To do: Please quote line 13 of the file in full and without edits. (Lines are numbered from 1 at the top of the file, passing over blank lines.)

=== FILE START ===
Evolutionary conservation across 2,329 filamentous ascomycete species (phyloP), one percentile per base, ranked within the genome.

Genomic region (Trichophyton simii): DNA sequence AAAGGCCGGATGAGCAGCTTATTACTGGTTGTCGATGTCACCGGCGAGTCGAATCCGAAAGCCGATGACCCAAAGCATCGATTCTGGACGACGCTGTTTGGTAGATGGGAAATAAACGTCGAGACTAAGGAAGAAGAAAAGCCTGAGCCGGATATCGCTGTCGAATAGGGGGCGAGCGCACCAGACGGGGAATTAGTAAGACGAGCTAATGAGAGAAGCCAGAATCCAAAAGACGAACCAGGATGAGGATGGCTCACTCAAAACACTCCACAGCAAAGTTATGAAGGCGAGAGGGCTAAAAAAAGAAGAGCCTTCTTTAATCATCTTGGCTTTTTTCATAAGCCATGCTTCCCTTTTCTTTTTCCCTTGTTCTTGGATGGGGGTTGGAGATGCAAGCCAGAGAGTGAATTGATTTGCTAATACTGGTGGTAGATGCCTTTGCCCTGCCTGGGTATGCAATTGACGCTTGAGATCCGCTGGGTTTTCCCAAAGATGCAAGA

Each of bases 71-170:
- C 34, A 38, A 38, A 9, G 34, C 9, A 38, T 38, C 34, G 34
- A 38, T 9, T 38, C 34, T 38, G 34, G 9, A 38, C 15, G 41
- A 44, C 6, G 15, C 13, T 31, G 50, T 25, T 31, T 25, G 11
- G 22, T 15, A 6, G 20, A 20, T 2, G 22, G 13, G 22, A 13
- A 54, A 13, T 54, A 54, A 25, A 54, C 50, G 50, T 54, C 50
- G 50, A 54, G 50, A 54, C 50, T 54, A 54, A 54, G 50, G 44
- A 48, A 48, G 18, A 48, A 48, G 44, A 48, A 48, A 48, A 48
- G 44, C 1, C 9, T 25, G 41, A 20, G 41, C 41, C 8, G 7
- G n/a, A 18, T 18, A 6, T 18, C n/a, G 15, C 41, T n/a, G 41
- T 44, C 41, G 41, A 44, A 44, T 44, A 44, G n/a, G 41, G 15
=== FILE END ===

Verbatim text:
- T 44, C 41, G 41, A 44, A 44, T 44, A 44, G n/a, G 41, G 15